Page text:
For some students, the idea of learning online is a new concept and a disruption. For such students, they see the home as a place to relax and only do school assignments, which makes learning on a piece of screen a daunting task.

Fashion schools, for instance, have various course programs for different demographics. There are classes for career women and professionals. These demographics most often must combine their every day 8 am-5 pm work with their desire to follow their passion or learn a new skill for passive income. For these demographics adapting to online learning is a new frontier they never anticipated.

Solutions to online learning challenges

As some schools in Ghana adapt to online learning, there is a sure way of confronting the challenges. Below are steps schools can take to ensure they overcome the challenges presented by COVID-19 and maximize the opportunities of remote learning.

 

Redesign Student Studying Objectives

For courses where you are seeking to primarily communicate information (one-to-many), consider assessing the concentration levels of your students during your online lecture period through polling or question functions on your digital platform. This allows real-time feedback of the interests and engagement of your learners. Reinforce the information you shared by providing follow-up readings and summarized bulleted presentations.

For practical class sessions, share a framework for the interaction and any pre-readings/videos before the practical class like knitting take place to ensure productive time together. Be sure to share outcomes after each practical session to reinforce the value of the small-group discussions.

Several sources provide specific guidance for doing practical sessions online. Most platforms have the option to share your screen with the learners. This means you can have lots of your content set up and ready to go at the click of a button. Lectures can use offline resources such as Microsoft PowerPoint to prepare any images they want to use before the class.

Some platforms, like Zoom, allow you to share a whiteboard with the students, which can be worked on in real-time. However, many find it easier to use a Word document with the text already prepared. That way the content will be immediately ready for students to read.

Also, think about the materials students will need during the class and start with a screen share showing what you’ll be using in your class each day. Take advantage of recapping lessons from previous days to help students catch up with areas of challenge. Allow for questions from previous lessons and assignment. This you could do in a fun manner too by being creative with it.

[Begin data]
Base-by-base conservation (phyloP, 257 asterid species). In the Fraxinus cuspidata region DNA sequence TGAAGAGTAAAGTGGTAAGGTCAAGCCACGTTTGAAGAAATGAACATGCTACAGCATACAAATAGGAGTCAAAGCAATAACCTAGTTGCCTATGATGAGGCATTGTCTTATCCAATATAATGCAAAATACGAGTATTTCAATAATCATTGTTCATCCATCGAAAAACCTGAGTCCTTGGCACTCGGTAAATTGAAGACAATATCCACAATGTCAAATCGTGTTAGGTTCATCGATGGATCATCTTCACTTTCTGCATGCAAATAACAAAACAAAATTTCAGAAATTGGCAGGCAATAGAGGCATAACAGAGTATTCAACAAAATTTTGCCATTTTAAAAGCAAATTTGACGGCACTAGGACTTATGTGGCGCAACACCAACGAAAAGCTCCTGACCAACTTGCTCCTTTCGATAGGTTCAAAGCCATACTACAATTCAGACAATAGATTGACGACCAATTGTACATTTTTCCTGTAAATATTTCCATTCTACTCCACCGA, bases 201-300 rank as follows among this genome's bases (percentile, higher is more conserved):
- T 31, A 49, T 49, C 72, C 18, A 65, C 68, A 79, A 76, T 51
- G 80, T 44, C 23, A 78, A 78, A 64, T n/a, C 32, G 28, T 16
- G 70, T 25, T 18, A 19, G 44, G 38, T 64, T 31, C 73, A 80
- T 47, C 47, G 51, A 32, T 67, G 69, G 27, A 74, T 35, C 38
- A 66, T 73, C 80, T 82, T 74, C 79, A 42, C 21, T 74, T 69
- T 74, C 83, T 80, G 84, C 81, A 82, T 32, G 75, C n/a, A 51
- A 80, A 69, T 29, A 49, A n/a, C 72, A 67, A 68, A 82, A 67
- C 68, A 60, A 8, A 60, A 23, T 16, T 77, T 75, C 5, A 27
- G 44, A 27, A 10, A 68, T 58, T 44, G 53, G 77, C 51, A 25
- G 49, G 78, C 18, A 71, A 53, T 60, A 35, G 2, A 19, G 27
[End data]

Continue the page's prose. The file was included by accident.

Make use of what’s available

If you are unable to use subscription-based platforms, you can still keep students engaged with short video clips from YouTube. Some people have found streaming videos enhances the quality of their lessons while others have found that it is better to save content offline for later use. Use what works best for you.

In the era of social distancing platforms, tools like WhatsApp groups can ensure peer-to-peer learning. It helps students to review concepts from the class while enhancing their communication and critical thinking skills and teamwork. It provides an opportunity for learners to discover and adapt to the most appropriate way of learning for them.

Promoting peer interaction could strengthen the learning community. For instance, one option is to organize a live session where lecturers encourage debates and answer questions. Prepare some guiding questions, launch a challenge to be solved or a project and convene learners to tackle it.

 

Rethink assessment

As you move from your traditional learning setting to online, the power to control and observe is limited.

Schools and faculty members can revise how they assess students. Reviewing objectives helps lecturers keep what they want to evaluate at the forefront. For instance, the learner’s capacity to use the concepts learned to solve complex problems.

While the present conversion to online courses is rapid and temporary, it may have lasting effects on how education and learning are delivered. Fashion and creative schools will have to have a way of documenting experience and modifications. Keep testing what works and what needs to be changed.

In conclusion, the world as we know it is changing and until we get out of the woods, it is about time schools begin to accept that online learning is the next most practicable option. To borrow the words of Dalai Lama, “it is very rare or impossible that an event can be negative from all points of view”. Therefore, Fashion schools should look out for the opportunities available and adapt for success.

 

By: Joyce Ababio College of Creative Design

Address: P.O Box CT1097

Phone: 0235682600/0302797471/0508684832

Website: www.jaccd.edu.gh

Location: 26 W Cantonments, Cantonments Ghana.

Facebook: www.facebook.com/jaccdgh/